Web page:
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Beek (G): reformed church or Kleine Bartholomeuskerk

The church of Beek was first mentioned as a chapel of the monastery of Zyfflich in 1286, but is in fact older, the lower half of the tower dating from the 11th century. The original chapel burned down in ca. 1380, its successor was partly destoyed by fire as well in ca. 1450. When Beek became a parish in 1536 the building was enlarged twice. Although the vast majority of the Beek population were catholics, early in the 17th century, after the Reformation, the church became protestant. Once again the church was rebuilt; the upper part of the tower as well as the nave and the choir were all built in ca. 1650, possibly copying older shapes. In the same period a small school was added to the back of the choir.
When religious freedom was proclaimed at the end of the 18th century the church was not returned to the catholic majority. Instead it remained protestant property but the catholics were given the right to use it in the mornings. Although the protestants were responsible for the maintenance of the church, little work was done to the church between 1796 and 1826. Instead, when the church had to be closed due to neglected maintenance in 1824, the protestants simply chose to use their chapel in Ubbergen while the catholics built a wooden shed on the other side of the tower. When the catholics moved into their new church in 1826 the protestants finally started maintenance of the old church.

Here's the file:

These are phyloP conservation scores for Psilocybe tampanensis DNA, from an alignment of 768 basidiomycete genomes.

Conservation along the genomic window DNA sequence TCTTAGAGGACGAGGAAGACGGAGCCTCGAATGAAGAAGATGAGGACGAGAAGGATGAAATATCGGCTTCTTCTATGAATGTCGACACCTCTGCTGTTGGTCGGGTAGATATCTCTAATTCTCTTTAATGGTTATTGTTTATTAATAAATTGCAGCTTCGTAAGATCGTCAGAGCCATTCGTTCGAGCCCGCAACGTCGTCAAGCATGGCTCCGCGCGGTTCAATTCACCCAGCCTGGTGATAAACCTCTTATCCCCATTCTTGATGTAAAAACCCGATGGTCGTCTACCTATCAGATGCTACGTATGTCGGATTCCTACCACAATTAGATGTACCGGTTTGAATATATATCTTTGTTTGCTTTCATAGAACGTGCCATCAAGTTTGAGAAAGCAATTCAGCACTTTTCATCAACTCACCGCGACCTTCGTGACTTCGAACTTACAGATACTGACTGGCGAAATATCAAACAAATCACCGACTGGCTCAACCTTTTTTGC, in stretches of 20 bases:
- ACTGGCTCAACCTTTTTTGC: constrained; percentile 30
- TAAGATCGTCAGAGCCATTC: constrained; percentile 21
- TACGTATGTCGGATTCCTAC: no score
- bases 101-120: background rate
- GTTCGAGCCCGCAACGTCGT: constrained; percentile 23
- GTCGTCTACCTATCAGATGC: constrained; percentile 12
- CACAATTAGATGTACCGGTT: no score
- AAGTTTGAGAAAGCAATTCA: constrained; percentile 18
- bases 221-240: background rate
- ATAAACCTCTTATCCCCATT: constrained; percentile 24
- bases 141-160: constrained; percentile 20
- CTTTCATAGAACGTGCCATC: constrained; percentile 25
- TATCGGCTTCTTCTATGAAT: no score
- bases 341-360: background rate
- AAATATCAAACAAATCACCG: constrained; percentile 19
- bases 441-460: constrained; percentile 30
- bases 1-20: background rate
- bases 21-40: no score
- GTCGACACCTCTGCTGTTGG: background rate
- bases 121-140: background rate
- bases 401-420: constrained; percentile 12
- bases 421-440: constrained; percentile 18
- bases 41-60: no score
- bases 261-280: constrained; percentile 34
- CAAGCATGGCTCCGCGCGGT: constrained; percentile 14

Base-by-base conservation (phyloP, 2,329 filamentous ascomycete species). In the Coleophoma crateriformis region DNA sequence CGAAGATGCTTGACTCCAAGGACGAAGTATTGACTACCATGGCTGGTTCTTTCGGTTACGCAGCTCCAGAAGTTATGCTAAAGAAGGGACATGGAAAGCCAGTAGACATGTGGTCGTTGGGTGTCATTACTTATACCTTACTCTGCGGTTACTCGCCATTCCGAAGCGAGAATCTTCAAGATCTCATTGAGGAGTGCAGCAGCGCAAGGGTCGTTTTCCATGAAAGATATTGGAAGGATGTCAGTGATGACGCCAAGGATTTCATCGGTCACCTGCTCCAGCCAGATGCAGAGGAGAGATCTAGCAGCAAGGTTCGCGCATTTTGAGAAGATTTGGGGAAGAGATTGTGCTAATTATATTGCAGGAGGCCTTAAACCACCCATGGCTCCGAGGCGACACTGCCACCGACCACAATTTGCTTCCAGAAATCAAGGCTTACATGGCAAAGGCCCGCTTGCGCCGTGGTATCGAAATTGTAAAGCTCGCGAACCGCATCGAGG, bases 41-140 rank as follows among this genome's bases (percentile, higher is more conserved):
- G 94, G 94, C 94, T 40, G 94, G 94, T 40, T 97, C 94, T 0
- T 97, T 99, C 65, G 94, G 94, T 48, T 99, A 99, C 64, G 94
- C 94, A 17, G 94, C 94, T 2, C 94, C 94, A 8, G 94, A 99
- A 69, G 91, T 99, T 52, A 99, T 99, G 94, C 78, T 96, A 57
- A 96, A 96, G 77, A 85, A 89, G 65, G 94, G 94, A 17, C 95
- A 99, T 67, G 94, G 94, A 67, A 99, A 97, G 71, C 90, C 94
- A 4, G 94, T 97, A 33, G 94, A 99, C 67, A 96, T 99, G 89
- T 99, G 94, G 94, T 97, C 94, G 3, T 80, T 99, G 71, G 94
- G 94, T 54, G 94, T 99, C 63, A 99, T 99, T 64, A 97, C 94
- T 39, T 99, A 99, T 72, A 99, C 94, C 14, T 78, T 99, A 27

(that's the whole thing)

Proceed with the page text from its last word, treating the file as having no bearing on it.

During a restoration in 1906-1909 by F.A. Ludewig the school was demolished and the current apse and the consistory were added, as well as the stepped gables at the back of the nave and the choir. In september 1944 the church was badly damaged. Five years later it was restored. After yet another restoration in 2002, repairing several major technical mistakes made during the Ludewig restoration, the church was handed to a foundation in 2004.





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